Reading Guide. As you will see in this episode, Draupadi's fate is an essential part of the story here, and she protests eloquently and loudly about the events that have taken place in the gambling hall.
Source. Mahabharata, Epic of the Bharatas, by Romesh C. Dutt (1898). [600 words]
And as steals a lowly jackal in a lordly lion's den,
Base Duryodhan's humble menial came to proud Draupadi's ken.
"Pardon, Empress," quoth the menial, "royal Pandu's righteous son
Lost his game and lost his reason, Empress: thou art staked and won.
"Prince Duryodhan claims thee, lady, and the victor bids me say,
Thou shalt serve him as his vassal, as his slave in palace stay!"
"Have I heard thee, menial, rightly?" questioned she in anguish keen.
"Doth a crownéd king and husband stake his wife and lose his queen?
"Did my noble lord and monarch sense and reason lose at dice?
Other stake he did not wager, wedded wife to sacrifice!"
"Other stakes were duly wagered," so he spake with bitter groan.
"Wealth and empire, every object which Yudhishthir called his own,
"Lost himself and all his brothers, bondsmen are those princes brave.
Then he staked his wife and empress; thou art prince Duryodhan's slave!"
Rose the queen in queenly anger, and with woman's pride she spake,
"Hie thee, menial, to thy master; Queen Draupadi's answer take:
"If my lord, himself a bondsman, then hath staked his queen and wife,
False the stake, for owns a bondsman neither wealth nor other's life.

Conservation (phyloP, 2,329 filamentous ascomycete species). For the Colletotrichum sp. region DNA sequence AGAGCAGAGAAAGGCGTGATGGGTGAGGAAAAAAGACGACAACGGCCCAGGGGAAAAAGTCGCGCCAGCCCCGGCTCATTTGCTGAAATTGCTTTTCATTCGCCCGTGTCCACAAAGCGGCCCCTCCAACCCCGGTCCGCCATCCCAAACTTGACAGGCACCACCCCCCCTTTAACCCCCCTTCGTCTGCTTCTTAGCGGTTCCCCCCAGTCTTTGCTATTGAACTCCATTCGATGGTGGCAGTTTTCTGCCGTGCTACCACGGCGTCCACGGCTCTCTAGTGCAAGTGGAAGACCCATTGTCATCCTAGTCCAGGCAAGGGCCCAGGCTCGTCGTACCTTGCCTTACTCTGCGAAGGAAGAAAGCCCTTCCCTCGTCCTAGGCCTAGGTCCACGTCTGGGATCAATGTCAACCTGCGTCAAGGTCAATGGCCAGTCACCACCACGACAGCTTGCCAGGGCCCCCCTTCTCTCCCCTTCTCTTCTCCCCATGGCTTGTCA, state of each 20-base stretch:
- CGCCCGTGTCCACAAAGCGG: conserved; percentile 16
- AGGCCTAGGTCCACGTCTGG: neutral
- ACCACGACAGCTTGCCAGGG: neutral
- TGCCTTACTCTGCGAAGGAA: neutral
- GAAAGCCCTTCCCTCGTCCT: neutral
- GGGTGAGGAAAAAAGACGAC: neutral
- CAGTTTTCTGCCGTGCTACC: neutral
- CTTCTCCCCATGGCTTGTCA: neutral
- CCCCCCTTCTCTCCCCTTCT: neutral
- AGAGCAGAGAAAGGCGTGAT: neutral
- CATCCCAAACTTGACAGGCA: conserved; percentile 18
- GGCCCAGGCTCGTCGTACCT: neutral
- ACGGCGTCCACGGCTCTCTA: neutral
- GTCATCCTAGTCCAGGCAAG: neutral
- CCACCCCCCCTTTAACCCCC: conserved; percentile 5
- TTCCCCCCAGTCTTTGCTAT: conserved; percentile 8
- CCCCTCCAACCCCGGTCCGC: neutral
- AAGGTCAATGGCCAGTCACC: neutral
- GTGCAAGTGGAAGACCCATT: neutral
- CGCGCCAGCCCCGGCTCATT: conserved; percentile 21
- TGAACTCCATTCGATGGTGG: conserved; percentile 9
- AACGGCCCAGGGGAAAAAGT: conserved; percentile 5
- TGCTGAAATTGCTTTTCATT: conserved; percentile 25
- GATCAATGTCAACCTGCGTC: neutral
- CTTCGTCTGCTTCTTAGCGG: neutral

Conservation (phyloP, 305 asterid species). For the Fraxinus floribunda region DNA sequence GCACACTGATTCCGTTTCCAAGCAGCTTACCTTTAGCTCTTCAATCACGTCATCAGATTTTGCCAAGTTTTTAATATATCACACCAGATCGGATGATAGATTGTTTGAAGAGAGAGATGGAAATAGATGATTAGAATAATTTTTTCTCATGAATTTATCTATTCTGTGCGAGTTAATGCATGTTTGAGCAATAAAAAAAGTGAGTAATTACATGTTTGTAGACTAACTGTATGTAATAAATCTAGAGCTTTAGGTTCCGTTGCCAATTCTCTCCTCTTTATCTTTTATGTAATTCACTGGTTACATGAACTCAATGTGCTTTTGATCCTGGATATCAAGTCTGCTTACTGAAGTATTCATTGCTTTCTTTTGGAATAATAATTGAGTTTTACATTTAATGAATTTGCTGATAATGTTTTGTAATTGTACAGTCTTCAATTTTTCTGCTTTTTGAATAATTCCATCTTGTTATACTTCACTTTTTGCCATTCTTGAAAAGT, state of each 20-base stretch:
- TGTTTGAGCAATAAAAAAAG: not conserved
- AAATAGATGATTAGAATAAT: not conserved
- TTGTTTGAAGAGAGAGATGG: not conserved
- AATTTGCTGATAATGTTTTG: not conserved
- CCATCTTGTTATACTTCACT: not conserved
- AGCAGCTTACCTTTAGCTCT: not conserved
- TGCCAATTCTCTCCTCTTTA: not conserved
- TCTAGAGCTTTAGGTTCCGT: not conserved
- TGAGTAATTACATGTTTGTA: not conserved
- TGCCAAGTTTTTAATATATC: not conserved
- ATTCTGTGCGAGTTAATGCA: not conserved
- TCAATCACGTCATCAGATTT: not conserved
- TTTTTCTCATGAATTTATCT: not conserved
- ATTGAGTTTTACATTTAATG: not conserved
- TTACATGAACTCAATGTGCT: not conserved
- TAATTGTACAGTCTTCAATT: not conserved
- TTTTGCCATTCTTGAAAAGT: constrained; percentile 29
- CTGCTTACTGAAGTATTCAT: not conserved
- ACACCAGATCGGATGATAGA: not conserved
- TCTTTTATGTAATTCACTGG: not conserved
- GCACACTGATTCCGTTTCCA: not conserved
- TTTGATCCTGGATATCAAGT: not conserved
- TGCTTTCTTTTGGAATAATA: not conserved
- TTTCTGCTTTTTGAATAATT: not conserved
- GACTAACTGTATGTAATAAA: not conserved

"Slave can wager wife nor children, and such action is undone.
Take my word to prince Duryodhan, Queen Draupadi is unwon!"
Wrathful was the proud Duryodhan when he heard the answer bold;
To his younger, wild Duhshasan, this his angry mandate told,
"Little-minded is the menial, and his heart in terror fails.
For the fear of wrathful Bhima, lo! his coward-bosom quails.
"Thou, Duhshasan, bid the princess as our humble slave appear.
Pandu's sons are humble bondsmen, and thy heart it owns no fear!"
Fierce Duhshasan heard the mandate, blood-shot was his flaming eye;
Forthwith to the inner chambers did with eager footsteps hie.
Proudly sat the fair Draupadi, monarch's daughter, monarch's wife;
Unto her the base Duhshasan spake the message, insult-rife,
"Lotus-eyed Panchala-princess, fairly staked and won at game,
Come and meet thy lord Duryodhan; chase that mantling blush of shame.
"Serve us as thy lords and masters, be our beauteous bright-eyed slave;
Come unto the Council Chamber, wait upon the young and brave!"
Proud Draupadi shakes with tremor at Duhshasan's hateful sight,
And she shades her eye and forehead, and her bloodless cheeks are white.
At his words her chaste heart sickens, and with wild averted eye
Unto rooms where dwelt the women, Queen Draupadi seeks to fly.
Vainly sped the trembling princess in her fear and in her shame;
By her streaming wavy tresses fierce Duhshasan held the dame!
Sacred locks, with holy water dewed at rajasuya rite,
And by mantra consecrated, fragrant, flowing, raven-bright:
Base Duhshasan by those tresses held the faint and flying queen,
Feared no more the sons of Pandu, nor their vengeance fierce and keen,
Dragged her in her slipping garments by her long and trailing hair,
And, like sapling tempest-shaken, wept and shook the trembling fair!
Stooping in her shame and anguish, pale with wrath and woman's fear,
Trembling and in stifled accents, thus she spake with streaming tear,
"Leave me, shameless prince Duhshasan! Elders, noble lords are here;
Can a modest wedded woman thus in loose attire appear?"
Vain the words and soft entreaty which the weeping princess made,
Vainly to the gods and mortals she in bitter anguish prayed,
For with cruel words of insult still Duhshasan mocked her woe.
"Loosely clad or void of clothing, to the council hall you go.
"Slave-wench fairly staked and conquered, wait upon thy masters brave,
Live among our household menials, serve us as our willing slave!"